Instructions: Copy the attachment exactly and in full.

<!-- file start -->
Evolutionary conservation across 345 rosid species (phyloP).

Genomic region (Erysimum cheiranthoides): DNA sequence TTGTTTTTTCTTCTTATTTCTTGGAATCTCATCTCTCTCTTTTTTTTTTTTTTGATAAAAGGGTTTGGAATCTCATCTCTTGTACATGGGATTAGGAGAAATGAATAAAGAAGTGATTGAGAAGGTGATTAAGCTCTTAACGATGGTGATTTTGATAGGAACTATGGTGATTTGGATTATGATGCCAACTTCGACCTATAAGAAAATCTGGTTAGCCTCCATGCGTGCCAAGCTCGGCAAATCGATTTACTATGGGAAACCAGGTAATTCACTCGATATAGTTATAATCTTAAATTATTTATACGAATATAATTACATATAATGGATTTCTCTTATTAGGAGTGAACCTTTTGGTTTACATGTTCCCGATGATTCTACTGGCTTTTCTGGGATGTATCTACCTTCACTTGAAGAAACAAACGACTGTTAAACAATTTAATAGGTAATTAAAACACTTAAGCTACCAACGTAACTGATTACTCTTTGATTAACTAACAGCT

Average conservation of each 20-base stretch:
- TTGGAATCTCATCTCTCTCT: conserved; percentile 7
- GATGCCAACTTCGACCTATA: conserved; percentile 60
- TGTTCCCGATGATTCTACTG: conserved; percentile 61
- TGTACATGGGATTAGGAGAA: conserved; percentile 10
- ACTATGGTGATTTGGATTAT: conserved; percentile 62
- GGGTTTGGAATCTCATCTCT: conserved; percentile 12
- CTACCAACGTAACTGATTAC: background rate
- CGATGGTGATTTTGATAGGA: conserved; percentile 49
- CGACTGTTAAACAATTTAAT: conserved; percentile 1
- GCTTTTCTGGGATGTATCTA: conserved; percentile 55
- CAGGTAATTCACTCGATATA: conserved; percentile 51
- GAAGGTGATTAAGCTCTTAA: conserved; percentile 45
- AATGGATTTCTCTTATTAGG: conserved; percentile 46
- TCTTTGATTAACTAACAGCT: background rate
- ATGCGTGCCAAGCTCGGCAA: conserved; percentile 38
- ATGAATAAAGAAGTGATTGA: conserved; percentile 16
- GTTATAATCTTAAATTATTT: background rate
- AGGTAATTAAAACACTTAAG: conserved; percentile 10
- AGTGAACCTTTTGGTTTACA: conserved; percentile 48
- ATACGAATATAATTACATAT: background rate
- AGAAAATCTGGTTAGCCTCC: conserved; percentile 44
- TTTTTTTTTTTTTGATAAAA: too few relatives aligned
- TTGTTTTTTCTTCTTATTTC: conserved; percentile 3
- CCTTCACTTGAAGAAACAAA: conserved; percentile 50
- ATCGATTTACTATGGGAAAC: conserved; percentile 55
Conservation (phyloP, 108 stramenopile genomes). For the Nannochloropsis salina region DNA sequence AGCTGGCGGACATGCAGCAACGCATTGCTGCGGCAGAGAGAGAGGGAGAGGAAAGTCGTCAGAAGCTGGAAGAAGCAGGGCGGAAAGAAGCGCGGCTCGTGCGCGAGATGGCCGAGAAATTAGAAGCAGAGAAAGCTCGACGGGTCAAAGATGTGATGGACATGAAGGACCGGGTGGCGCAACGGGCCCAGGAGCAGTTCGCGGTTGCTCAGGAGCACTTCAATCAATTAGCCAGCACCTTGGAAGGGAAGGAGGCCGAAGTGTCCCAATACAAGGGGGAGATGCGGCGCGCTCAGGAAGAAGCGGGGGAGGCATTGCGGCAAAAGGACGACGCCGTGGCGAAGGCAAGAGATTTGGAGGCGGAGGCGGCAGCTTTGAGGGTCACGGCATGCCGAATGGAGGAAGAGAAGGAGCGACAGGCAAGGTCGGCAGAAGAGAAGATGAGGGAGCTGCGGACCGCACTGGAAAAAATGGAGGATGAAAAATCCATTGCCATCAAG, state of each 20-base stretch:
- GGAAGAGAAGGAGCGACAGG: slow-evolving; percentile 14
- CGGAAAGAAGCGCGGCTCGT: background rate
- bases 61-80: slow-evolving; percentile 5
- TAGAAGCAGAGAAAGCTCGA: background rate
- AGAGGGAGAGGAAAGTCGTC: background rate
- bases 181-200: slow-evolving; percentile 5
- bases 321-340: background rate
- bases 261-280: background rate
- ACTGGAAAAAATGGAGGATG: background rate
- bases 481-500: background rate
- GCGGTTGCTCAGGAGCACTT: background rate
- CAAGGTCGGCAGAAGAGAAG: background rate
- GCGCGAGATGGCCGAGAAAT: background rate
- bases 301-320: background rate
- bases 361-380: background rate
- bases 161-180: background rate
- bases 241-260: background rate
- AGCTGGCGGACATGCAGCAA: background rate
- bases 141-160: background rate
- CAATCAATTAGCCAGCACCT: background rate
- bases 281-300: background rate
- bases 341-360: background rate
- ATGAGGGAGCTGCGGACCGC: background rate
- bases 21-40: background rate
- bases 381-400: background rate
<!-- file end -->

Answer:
Evolutionary conservation across 345 rosid species (phyloP).

Genomic region (Erysimum cheiranthoides): DNA sequence TTGTTTTTTCTTCTTATTTCTTGGAATCTCATCTCTCTCTTTTTTTTTTTTTTGATAAAAGGGTTTGGAATCTCATCTCTTGTACATGGGATTAGGAGAAATGAATAAAGAAGTGATTGAGAAGGTGATTAAGCTCTTAACGATGGTGATTTTGATAGGAACTATGGTGATTTGGATTATGATGCCAACTTCGACCTATAAGAAAATCTGGTTAGCCTCCATGCGTGCCAAGCTCGGCAAATCGATTTACTATGGGAAACCAGGTAATTCACTCGATATAGTTATAATCTTAAATTATTTATACGAATATAATTACATATAATGGATTTCTCTTATTAGGAGTGAACCTTTTGGTTTACATGTTCCCGATGATTCTACTGGCTTTTCTGGGATGTATCTACCTTCACTTGAAGAAACAAACGACTGTTAAACAATTTAATAGGTAATTAAAACACTTAAGCTACCAACGTAACTGATTACTCTTTGATTAACTAACAGCT

Average conservation of each 20-base stretch:
- TTGGAATCTCATCTCTCTCT: conserved; percentile 7
- GATGCCAACTTCGACCTATA: conserved; percentile 60
- TGTTCCCGATGATTCTACTG: conserved; percentile 61
- TGTACATGGGATTAGGAGAA: conserved; percentile 10
- ACTATGGTGATTTGGATTAT: conserved; percentile 62
- GGGTTTGGAATCTCATCTCT: conserved; percentile 12
- CTACCAACGTAACTGATTAC: background rate
- CGATGGTGATTTTGATAGGA: conserved; percentile 49
- CGACTGTTAAACAATTTAAT: conserved; percentile 1
- GCTTTTCTGGGATGTATCTA: conserved; percentile 55
- CAGGTAATTCACTCGATATA: conserved; percentile 51
- GAAGGTGATTAAGCTCTTAA: conserved; percentile 45
- AATGGATTTCTCTTATTAGG: conserved; percentile 46
- TCTTTGATTAACTAACAGCT: background rate
- ATGCGTGCCAAGCTCGGCAA: conserved; percentile 38
- ATGAATAAAGAAGTGATTGA: conserved; percentile 16
- GTTATAATCTTAAATTATTT: background rate
- AGGTAATTAAAACACTTAAG: conserved; percentile 10
- AGTGAACCTTTTGGTTTACA: conserved; percentile 48
- ATACGAATATAATTACATAT: background rate
- AGAAAATCTGGTTAGCCTCC: conserved; percentile 44
- TTTTTTTTTTTTTGATAAAA: too few relatives aligned
- TTGTTTTTTCTTCTTATTTC: conserved; percentile 3
- CCTTCACTTGAAGAAACAAA: conserved; percentile 50
- ATCGATTTACTATGGGAAAC: conserved; percentile 55
Conservation (phyloP, 108 stramenopile genomes). For the Nannochloropsis salina region DNA sequence AGCTGGCGGACATGCAGCAACGCATTGCTGCGGCAGAGAGAGAGGGAGAGGAAAGTCGTCAGAAGCTGGAAGAAGCAGGGCGGAAAGAAGCGCGGCTCGTGCGCGAGATGGCCGAGAAATTAGAAGCAGAGAAAGCTCGACGGGTCAAAGATGTGATGGACATGAAGGACCGGGTGGCGCAACGGGCCCAGGAGCAGTTCGCGGTTGCTCAGGAGCACTTCAATCAATTAGCCAGCACCTTGGAAGGGAAGGAGGCCGAAGTGTCCCAATACAAGGGGGAGATGCGGCGCGCTCAGGAAGAAGCGGGGGAGGCATTGCGGCAAAAGGACGACGCCGTGGCGAAGGCAAGAGATTTGGAGGCGGAGGCGGCAGCTTTGAGGGTCACGGCATGCCGAATGGAGGAAGAGAAGGAGCGACAGGCAAGGTCGGCAGAAGAGAAGATGAGGGAGCTGCGGACCGCACTGGAAAAAATGGAGGATGAAAAATCCATTGCCATCAAG, state of each 20-base stretch:
- GGAAGAGAAGGAGCGACAGG: slow-evolving; percentile 14
- CGGAAAGAAGCGCGGCTCGT: background rate
- bases 61-80: slow-evolving; percentile 5
- TAGAAGCAGAGAAAGCTCGA: background rate
- AGAGGGAGAGGAAAGTCGTC: background rate
- bases 181-200: slow-evolving; percentile 5
- bases 321-340: background rate
- bases 261-280: background rate
- ACTGGAAAAAATGGAGGATG: background rate
- bases 481-500: background rate
- GCGGTTGCTCAGGAGCACTT: background rate
- CAAGGTCGGCAGAAGAGAAG: background rate
- GCGCGAGATGGCCGAGAAAT: background rate
- bases 301-320: background rate
- bases 361-380: background rate
- bases 161-180: background rate
- bases 241-260: background rate
- AGCTGGCGGACATGCAGCAA: background rate
- bases 141-160: background rate
- CAATCAATTAGCCAGCACCT: background rate
- bases 281-300: background rate
- bases 341-360: background rate
- ATGAGGGAGCTGCGGACCGC: background rate
- bases 21-40: background rate
- bases 381-400: background rate